• Recent Posts: Influencer Relations

    Why KCG’s analyst relations awards beat the IIAR’s

    Why KCG’s analyst relations awards beat the IIAR’s

    We used 18,777 data points from the Analyst Attitude Survey to compare the two leading awards for analyst relations teams. Although we found that KCG‘s awards are more useful than the IIAR‘s, both primarily reflect corporate performance rather than that of the AR teams. As a result, there’s very little that AR teams can do better or worse in these […]

    Netscout continues unwise Gartner suit

    Netscout continues unwise Gartner suit

    Netscout and Gartner have scheduled their trial for next July. The case stands little chance of improving Netscout’s value. It does, however, risk harming the reputation of both analyst firms and analyst relations professionals. Over the last weeks, pressure has mounted on Netscout’s lawyers. Netscout claims Gartner’s Magic Quadrant harmed its enterprise sales and that the truth of Gartner’s statements […]

    Is this how the Quadrant lost its Magic?

    Is this how the Quadrant lost its Magic?

    Gartner’s Magic Quadrant is the most influential non-financial business research document. In the late 1980s, it was a quick and dirty stalking horse to provoke discussions. Today it is an extensive and yet highly limited process, based on the quantification of opinions which are highly qualitative. The early evolution of the MQ tells us a lot about the challenge of industry […]

    Saying farewell to David Bradshaw

    Saying farewell to David Bradshaw

    A funeral and celebration for David Bradshaw (shown left in this 2000 Ovum awayday photo, arm raised, with me and other colleagues) is to take place at West Norwood Crematorium, London SE27 at 2.45pm on Tuesday 23rd August and after at the Amba Hotel above London’s Charing Cross Station, on the Strand. David considered that that Ovum in that incarnation was […]

    David Bradshaw 1953-2016

    David Bradshaw 1953-2016

    David Bradshaw, one of the colleagues I worked with during my time as an analyst at Ovum, died on August 11. He led Cloud research in Europe for IDC, whose statement is below. David played a unique role at Ovum, bridging its telecoms and IT groups in the late 1990s by looking at computer-telecoms integration areas like CRM, which I […]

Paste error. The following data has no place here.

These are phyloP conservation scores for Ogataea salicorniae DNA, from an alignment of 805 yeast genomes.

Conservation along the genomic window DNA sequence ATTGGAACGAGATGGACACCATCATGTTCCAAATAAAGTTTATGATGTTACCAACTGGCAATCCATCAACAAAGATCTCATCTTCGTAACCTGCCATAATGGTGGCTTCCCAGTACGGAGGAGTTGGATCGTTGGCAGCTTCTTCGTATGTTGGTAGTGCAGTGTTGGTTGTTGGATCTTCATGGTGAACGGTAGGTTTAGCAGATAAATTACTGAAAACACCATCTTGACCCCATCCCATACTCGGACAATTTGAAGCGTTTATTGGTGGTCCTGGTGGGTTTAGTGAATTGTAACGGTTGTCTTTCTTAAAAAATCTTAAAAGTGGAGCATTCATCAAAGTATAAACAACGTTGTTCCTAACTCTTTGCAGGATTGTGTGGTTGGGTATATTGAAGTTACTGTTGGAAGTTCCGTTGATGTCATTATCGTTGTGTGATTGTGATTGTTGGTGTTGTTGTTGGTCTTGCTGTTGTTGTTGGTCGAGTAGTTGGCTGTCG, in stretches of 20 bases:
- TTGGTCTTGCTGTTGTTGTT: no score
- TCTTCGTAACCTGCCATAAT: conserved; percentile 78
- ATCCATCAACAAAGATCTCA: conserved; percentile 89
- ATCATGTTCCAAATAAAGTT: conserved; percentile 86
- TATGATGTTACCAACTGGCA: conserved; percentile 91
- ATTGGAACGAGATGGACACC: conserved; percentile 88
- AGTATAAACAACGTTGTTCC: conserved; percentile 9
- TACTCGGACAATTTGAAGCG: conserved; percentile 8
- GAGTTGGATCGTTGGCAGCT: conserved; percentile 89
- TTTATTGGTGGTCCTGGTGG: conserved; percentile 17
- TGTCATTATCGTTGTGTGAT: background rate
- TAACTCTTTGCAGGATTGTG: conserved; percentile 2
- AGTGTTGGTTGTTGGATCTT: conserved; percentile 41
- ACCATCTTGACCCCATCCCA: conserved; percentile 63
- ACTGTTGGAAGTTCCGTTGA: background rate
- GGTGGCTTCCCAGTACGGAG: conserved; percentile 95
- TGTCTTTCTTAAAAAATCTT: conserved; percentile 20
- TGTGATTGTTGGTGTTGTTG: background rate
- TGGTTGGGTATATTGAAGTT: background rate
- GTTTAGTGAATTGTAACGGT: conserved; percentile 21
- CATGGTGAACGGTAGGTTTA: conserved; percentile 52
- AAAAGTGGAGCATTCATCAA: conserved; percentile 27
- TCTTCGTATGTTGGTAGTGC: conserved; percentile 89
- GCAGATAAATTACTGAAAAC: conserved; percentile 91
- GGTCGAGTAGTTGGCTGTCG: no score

Your analyst list is likely wrong – half the analysts should not be on it, half that should are not

Having reviewed many analyst lists over the years, it never ceases to amazes us how such a very high percentage of them are wrong. The analyst relations (AR) team’s analyst list(s) are a critical success factor. Having a poorly constructed list means that AR professionals are missing important analysts and wasting time with non-relevant analysts. As a consequence, the AR team will find both its efficiency and effectiveness negatively impacted. In the most dire circumstances, having a poorly constructed list could also negatively impact an AR professional’s ability to keep their job.

 This post focuses on which analysts should be included or excluded from a list, not on ranking and tiering (see here for that discussion).

There are many reasons why any particular analyst list can be so wrong (in order of importance, most important first): 

  • Perception that there is no time to do the work
  • Lack of formal analyst list methodology
  • Inadequate consideration of corporate, business group and team objectives
  • Lack of carefully considered weighted criteria
  • Infrequent review of the analyst marketplace for changes in analysts and coverage
  • Lack of mechanism for capturing how analyst list decisions were made
  • Focusing on large firms while giving boutiques short shrift
  • No access to a database of analysts
  • Internal political pressure
  • External squeaky wheels

 Frankly, creating and maintaining an analyst list is not Continue reading